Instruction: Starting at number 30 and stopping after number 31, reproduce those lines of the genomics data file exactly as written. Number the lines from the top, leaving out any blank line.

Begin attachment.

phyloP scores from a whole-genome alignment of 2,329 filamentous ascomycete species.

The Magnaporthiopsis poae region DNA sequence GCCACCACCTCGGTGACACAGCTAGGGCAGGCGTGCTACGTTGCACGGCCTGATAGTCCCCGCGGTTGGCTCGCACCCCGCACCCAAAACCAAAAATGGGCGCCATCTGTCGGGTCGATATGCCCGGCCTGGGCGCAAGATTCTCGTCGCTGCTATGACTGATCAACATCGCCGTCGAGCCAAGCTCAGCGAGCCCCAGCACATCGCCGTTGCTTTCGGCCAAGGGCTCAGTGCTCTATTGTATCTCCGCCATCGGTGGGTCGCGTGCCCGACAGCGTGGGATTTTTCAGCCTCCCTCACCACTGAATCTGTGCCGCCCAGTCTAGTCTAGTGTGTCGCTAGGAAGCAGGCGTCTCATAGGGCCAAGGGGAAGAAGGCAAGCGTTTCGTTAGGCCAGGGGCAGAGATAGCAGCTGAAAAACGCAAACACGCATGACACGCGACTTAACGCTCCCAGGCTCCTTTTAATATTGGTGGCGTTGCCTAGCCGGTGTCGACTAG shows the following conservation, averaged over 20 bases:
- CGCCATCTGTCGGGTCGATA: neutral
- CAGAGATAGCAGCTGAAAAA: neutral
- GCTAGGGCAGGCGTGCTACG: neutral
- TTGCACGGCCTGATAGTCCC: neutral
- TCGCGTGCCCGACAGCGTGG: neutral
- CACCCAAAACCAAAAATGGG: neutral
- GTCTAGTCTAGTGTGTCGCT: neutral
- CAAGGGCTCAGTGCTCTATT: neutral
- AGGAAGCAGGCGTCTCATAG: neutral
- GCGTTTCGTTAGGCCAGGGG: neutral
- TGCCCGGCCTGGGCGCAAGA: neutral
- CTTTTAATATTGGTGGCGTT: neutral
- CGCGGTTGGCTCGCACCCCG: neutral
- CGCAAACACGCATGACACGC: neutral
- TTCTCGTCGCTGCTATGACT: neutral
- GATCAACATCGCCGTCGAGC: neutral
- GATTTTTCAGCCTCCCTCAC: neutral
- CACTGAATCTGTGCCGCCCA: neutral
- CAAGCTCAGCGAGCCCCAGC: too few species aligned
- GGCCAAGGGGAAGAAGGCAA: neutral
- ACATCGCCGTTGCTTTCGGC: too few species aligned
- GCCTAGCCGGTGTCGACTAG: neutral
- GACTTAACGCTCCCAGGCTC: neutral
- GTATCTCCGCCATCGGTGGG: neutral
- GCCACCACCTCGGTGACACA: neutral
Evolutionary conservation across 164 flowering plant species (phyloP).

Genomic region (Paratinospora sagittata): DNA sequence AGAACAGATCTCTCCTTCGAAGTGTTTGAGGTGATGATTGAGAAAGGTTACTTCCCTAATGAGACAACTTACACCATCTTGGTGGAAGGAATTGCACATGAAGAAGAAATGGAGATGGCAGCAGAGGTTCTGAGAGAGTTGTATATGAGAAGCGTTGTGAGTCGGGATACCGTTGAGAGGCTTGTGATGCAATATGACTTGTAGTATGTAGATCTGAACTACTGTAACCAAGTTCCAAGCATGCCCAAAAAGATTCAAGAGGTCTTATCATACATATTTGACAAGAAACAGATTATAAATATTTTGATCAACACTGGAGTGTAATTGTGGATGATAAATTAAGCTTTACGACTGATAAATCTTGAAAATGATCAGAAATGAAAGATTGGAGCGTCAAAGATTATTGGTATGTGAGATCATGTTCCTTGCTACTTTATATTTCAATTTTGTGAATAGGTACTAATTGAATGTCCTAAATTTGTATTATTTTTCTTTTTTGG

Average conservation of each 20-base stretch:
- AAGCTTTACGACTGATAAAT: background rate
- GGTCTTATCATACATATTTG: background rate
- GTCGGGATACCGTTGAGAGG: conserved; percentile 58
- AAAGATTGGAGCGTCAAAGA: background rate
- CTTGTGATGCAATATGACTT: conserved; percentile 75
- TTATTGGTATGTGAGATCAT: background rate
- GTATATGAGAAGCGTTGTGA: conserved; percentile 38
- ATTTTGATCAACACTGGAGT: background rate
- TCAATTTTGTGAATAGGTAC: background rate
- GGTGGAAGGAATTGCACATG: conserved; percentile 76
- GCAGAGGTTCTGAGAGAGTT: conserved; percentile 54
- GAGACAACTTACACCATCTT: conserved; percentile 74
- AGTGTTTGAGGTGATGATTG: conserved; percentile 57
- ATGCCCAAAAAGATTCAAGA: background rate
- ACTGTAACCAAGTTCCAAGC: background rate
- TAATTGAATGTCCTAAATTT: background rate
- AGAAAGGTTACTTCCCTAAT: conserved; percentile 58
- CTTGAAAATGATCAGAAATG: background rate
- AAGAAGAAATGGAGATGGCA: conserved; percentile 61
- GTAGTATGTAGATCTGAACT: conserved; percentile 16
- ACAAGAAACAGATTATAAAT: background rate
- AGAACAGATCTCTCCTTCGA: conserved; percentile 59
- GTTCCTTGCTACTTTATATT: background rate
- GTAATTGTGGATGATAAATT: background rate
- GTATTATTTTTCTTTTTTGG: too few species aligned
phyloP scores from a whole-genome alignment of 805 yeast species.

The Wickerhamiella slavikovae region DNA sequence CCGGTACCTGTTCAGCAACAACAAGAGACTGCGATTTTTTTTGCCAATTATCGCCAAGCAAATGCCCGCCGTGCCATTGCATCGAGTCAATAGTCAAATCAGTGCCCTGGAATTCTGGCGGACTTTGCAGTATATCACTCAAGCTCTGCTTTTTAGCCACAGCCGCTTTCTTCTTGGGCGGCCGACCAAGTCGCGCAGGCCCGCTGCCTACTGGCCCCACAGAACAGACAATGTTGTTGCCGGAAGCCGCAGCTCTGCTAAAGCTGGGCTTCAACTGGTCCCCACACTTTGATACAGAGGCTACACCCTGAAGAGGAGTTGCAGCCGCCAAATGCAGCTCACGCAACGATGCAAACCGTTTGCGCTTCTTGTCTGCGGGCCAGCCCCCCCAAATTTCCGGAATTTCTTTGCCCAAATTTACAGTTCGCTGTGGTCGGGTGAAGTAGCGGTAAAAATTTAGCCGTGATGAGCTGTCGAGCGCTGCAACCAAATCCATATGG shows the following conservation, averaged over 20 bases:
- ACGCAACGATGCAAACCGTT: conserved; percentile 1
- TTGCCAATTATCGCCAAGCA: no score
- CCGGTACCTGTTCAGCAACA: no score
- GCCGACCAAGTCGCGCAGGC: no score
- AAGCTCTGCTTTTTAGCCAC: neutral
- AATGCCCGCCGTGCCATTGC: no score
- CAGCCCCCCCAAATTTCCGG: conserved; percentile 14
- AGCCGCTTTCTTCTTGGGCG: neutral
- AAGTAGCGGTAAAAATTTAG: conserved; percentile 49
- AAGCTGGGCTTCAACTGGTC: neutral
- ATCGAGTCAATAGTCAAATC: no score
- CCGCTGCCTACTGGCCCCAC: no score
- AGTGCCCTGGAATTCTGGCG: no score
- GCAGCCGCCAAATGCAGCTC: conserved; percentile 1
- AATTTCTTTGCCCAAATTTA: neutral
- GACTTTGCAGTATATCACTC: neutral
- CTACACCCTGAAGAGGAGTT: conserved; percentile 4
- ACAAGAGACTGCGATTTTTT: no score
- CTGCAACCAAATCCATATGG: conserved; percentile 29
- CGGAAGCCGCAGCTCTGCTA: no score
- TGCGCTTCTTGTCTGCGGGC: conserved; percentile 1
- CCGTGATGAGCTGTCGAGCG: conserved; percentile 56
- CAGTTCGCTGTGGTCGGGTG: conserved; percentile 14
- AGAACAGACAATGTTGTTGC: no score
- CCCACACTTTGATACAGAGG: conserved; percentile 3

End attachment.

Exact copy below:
Average conservation of each 20-base stretch:
- AAGCTTTACGACTGATAAAT: background rate